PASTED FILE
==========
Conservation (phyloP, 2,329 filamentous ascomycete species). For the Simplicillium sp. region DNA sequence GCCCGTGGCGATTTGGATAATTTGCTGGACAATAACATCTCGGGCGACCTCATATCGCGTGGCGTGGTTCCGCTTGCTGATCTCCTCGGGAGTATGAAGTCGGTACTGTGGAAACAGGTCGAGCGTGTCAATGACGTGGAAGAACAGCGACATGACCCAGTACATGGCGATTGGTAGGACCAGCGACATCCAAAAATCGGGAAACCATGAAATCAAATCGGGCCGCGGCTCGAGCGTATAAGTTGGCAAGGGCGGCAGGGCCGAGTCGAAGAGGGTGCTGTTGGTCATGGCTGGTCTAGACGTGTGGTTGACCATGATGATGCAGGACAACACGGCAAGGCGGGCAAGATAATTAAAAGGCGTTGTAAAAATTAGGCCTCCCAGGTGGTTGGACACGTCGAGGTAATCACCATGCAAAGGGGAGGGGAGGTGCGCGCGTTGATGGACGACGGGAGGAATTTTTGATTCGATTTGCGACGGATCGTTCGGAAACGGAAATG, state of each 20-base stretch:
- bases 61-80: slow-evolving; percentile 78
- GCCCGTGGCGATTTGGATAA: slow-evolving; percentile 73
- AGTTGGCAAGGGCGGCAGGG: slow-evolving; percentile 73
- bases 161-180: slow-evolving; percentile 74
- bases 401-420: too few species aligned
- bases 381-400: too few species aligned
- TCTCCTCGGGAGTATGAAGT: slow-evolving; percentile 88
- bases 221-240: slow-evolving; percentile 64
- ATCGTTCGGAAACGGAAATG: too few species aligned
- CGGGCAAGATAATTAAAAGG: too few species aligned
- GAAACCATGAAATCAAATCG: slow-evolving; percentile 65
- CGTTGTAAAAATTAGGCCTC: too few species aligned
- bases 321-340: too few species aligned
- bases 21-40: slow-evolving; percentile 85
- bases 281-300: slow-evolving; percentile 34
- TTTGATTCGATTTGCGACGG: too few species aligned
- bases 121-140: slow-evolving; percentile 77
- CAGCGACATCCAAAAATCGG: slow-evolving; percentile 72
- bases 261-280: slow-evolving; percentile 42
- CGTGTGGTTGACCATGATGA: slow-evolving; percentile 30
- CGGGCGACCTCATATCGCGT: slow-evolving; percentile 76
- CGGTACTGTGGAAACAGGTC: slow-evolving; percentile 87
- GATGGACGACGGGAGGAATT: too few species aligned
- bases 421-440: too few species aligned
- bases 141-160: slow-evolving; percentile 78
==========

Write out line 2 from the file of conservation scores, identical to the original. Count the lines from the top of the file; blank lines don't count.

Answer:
- bases 61-80: slow-evolving; percentile 78